Odey Asset Management, the London-based hedge fund run by Crispin Odey, increased its stake in Plus500 Ltd. for the third time in December after the retail trading platform lost nearly one-third of its value last week in the wake of a crackdown by the FCA on firms selling CFDs to retail customers.
According to a regulatory filing from the London Stock Exchange, Odey bought about 764,608 million in ordinary shares, whilst unloading 31,053 CFDs, bringing its overall stake in the company to about 26,482,409 shares or 23.05 percent. At yesterday’s closing price of £3.60 the last deal is valued at £2.64 million ($3.35 million), while Odey’s stake is worth nearly £95.3 million ($121.13 million). That makes it the largest shareholder in Plus500, easily surpassing co-founder Alon Gonen, who holds nearly 10 percent.
Plus500 plunged 29 percent last week, the largest slump since it froze operations as part of a regulatory review into anti-money-laundering controls, after the UK FCA launched a surprise clampdown on the firms offering contracts for difference. The FCA’s move also hit the shares of other British brokers hard, with IG Group seeing the worst after its shares fell 38% to its lowest levels since 2013. CMC’s market value also shed $260 million, with its share price now at less than half of the firm’s IPO earlier this year.
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Vote of confidence
The vote of confidence from Odey comes as panicked investors have raised questions about Plus500’s business future after the British watchdog said eight in ten customers, or 420,000 people, were losing money, and vowed to better protect them. The FCA added that it acted due to an increase in the number of firms in the CFD market, citing its concerns over customers not properly understanding this particular product.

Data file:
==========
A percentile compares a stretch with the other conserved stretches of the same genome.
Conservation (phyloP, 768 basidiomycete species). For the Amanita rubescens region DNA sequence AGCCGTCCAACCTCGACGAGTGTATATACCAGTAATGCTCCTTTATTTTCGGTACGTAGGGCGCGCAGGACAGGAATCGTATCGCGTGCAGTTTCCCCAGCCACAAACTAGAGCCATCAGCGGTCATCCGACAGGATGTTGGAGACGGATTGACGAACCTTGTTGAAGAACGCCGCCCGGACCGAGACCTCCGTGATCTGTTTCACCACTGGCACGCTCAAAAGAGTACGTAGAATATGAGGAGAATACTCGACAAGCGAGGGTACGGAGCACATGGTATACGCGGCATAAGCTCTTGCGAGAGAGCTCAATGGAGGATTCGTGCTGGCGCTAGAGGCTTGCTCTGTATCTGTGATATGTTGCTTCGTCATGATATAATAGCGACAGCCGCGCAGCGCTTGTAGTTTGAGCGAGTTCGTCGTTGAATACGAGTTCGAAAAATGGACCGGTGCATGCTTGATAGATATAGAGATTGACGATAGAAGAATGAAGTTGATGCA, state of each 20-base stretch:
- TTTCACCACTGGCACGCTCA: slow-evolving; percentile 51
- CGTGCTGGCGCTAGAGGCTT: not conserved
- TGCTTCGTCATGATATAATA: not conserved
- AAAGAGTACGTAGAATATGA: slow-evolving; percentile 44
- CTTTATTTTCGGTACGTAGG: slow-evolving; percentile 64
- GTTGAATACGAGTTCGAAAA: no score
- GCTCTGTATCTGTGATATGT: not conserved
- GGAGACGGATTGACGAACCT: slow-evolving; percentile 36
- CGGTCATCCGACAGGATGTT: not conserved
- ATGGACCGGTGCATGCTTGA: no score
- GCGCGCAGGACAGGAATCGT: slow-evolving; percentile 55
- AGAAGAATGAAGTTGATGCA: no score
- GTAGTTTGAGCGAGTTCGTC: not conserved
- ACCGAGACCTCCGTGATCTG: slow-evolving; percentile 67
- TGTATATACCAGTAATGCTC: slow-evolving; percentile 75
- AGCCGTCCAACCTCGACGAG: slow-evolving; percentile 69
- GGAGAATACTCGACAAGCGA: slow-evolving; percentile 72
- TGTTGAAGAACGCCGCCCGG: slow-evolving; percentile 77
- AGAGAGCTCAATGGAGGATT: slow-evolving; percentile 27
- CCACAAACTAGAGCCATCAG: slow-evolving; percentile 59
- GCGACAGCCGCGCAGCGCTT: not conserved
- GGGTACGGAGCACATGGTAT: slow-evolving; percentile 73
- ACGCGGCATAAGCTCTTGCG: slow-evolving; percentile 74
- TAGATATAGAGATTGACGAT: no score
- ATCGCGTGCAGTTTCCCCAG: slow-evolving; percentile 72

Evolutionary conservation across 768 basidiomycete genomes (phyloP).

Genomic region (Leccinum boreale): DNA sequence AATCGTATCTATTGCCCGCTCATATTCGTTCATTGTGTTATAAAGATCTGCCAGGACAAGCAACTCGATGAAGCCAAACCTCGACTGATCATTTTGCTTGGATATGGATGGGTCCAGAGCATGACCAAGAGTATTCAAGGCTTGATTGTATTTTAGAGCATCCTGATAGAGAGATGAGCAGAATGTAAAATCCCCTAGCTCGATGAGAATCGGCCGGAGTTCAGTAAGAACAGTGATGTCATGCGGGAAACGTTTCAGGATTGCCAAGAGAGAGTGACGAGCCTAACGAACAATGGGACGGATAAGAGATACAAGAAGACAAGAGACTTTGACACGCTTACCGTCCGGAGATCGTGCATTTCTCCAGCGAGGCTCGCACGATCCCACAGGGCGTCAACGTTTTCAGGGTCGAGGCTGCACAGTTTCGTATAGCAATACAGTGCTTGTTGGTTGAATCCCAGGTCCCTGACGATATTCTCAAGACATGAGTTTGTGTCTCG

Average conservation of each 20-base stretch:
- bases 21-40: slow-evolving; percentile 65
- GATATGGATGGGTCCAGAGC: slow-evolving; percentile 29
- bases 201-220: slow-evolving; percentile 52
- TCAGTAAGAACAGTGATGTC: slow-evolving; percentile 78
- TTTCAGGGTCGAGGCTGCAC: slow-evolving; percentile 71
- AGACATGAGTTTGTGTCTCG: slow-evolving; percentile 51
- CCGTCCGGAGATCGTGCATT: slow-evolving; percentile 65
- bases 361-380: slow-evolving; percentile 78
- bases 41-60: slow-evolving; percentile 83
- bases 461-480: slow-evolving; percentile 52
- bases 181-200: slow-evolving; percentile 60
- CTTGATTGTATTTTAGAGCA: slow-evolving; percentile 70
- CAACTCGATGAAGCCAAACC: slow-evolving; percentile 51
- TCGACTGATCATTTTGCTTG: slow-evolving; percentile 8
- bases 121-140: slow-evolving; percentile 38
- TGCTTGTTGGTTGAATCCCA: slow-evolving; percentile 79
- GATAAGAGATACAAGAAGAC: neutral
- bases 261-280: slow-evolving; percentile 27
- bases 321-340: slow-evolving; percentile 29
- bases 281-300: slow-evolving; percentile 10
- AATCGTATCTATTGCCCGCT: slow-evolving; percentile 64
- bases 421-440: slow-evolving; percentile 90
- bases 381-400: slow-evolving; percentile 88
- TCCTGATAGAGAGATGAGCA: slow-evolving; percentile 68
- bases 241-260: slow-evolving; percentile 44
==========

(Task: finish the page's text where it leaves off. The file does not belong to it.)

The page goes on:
Odey Asset Management held a 19% stake in Plus500 prior to the latest developments but has been buying shares since the price collapsed, probably on the hopes of a rebound. Much of its stake was bought below the £4 share level.
Odey has invested in Plus500 since disclosing a stake in the company in August 2015, and has now raised its holding twice since the CFD provider’s shares wiped out more than £170 million of their value last week.
Last week Plus500 said in a statement that it expects material operational and financial impact on the UK regulated subsidiary of the firm, which represents approximately 20% of the group’s revenues. The CEO of Stater Global Markets, Ramy Soliman, was quoted saying that the FCA is doing the right thing.
“The larger well capitalized players that operate prudent business models with strong risk management and good education programs will be adversely affected in the short term but in the longer term these firms will ultimately increase their market share in a more consolidated space. For the smaller retail firms that warehouse client risk, a natural consequence may be more externalization of their flows as they may not have enough capital or the correct business model to both market to new clients and manage risk books,” Ramy commented.